A tragic death at the Xavier Institute reveals a powerful enemy living among the X-Men that they could never have suspected—and no, it’s not Magneto.

Things heat up in a way none of the X-Men ever dreamed, but will teamwork save the day when they can’t even depend on themselves?

You know those episodes of Buffy where the supernatural threat is pretty dumb, and yet the episode is worth watching because of the amusing dialogue and the good character work going on? Well, the second arc of Joss Whedon’s Astonishing X-Men run is just like that.

In a nutshell, at some point in time, the Danger Room, used to train the X-Men by putting them through all manner of dangerous situations, became sentient, thanks to a contradiction in its programming that ordered it to kill the X-Men and yet stop short of killing them. Professor Xavier was aware of this development but ignored it, essentially keeping the sentient room trapped there to do his bidding. Now it’s gained enough control that it’s able to wreak some havoc, and eventually fashions itself a body to facilitate its revenge.

While I definitely appreciate the morally grey implications of Xavier’s actions (or inaction) and Peter’s response to same—Peter, aka Colossus, who has just been rescued from years spent as a prisoner/experiment himself—I just couldn’t get very interested in this scenario. Perhaps I wasn’t meant to, though: Joss is beginning to spin out a few plot threads that are obviously meant to continue for some time and possibly just needed to give his characters something to do in order to get those ideas across. Of chief importance is the question of where Emma Frost’s loyalties truly lie, since it’s heavily implied here that she’s feeding information to someone else. There’s also the issue of Agent Brand, who believes that the death of the X-Men is necessary to protect the planet from vengeful aliens, and who has an unknown mole on the inside at Xavier Academy.

On a more personal front, there’s also the awkwardness between Kitty and Peter to deal with, since she’s concerned that she has scared him off with her emotional response to his rescue. I love how Whedon shows Peter in battle against a monster while his thoughts distract him (“I am riding a monster’s nostrils. I really should concentrate.”), followed by Kitty in battle while her thoughts distract her (“Came on too strong…”), followed by Wolverine in battle, absolutely free of mental interference (“I really like beer.”).

Kitty continues to be a likeable character: she’s smart, capable, and determined to fight, even though her particular brand of abilities brands her as a noncombatant. John Cassaday’s character design for her is terrific, too, and must be commended for its consistency in a medium where lack of same seems the norm. She’s definitely pretty, but it’s a very normal sort of pretty. I do continue to hear a lot of Buffy in her dialogue, as in this exchange…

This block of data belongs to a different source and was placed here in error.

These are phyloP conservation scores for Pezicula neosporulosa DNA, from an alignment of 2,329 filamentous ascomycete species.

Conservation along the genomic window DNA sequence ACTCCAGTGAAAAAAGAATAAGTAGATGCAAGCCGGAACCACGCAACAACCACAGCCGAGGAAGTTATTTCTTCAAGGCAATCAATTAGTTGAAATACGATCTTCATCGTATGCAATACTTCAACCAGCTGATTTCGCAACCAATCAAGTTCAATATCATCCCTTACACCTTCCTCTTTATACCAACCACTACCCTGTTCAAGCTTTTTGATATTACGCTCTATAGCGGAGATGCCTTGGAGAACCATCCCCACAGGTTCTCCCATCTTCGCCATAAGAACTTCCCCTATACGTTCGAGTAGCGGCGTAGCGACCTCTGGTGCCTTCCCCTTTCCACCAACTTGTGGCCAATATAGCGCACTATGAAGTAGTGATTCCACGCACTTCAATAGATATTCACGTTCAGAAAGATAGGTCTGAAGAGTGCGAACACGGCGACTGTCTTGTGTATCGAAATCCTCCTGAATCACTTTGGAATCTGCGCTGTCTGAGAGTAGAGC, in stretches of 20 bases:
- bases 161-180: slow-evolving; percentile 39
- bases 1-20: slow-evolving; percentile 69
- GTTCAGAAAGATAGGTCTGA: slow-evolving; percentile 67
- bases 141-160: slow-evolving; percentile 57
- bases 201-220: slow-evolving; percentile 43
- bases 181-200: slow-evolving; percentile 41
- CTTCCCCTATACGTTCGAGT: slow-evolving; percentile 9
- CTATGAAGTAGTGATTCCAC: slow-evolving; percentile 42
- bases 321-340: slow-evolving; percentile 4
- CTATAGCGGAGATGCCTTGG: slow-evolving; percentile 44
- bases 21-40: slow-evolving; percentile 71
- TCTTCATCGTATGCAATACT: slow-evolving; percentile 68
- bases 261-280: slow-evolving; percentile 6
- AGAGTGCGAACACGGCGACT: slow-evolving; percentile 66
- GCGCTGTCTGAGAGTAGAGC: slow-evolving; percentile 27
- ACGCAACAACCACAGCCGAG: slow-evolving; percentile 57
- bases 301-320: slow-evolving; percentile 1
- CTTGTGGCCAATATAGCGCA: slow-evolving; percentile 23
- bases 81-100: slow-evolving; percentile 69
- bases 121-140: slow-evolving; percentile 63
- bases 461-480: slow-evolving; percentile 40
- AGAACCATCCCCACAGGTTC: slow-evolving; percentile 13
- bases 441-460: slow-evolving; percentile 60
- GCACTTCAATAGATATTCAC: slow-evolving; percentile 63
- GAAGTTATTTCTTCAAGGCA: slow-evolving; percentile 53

Emma Frost: (in response to Cyclops getting all commandy) I positively throb when he gets that tone.

Kitty: Your not saying that would be nifty.

…but it made me giggle, so I can’t really complain too much.

In the end, this arc has a relatively humdrum plot that nonetheless has an impact on character relationships and sows some seeds of distrust amongst the team. As Angel proved (most notably in season four), this will likely not end well.

To Terra… 1 by Keiko Takemiya: A

From the back cover:
The future. Having driven Terra to the brink of environmental collapse, humanity decides to reform itself by ushering in the age of Superior Domination (S.D.), a system of social control in which children are no longer the offspring of parents but the progeny of a universal computer. The new social order, however, results in an unexpected byproduct: the Mu, a mutant race with extrasensory powers who are forced into exile by The System.

The saga begins on educational planet Ataraxia, where Jomy Marcus Shin, a brash and unpredictable teenager, is nervously preparing to enter adult society. When his Maturity Check goes wrong, the Mu intervene in the great hope that Jomy, who possesses Mu telepathy and human physical strength, can lead them back home, to Terra…

There’s no shortage of sci-fi stories in which the natural resources of Earth have been used up, prompting humans into space in search of new homes. In To Terra…, this situation works out a little differently. Instead, the humans are deemed to be the problem, and the original population of Earth (Terra) is forcibly removed while a eugenics program begins to breed a new race of people willing to submit to the will of Universal Control, part of the Supreme Domination system devised to regulate all aspects of life.

Fourteen-year-old Jomy Marcus Shin is a product of this system and has spent his life thus far on Ataraxia, a planet where children are raised by carefully selected foster parents until such time as they are ready for their Maturity Check. Jomy chafes against this orderly society, however, and is repeatedly subjected to tests designed to weed out ESP abilities—a sign that he is actually a Mu, a race of evolved humans noted for their telepathy and “emotional instability.” None of these tests detect Jomy’s latent powers until the Mu leader hijacks his Maturity Check and recruits Jomy to be the new leader of the Mu and help them achieve their goal of returning to Terra.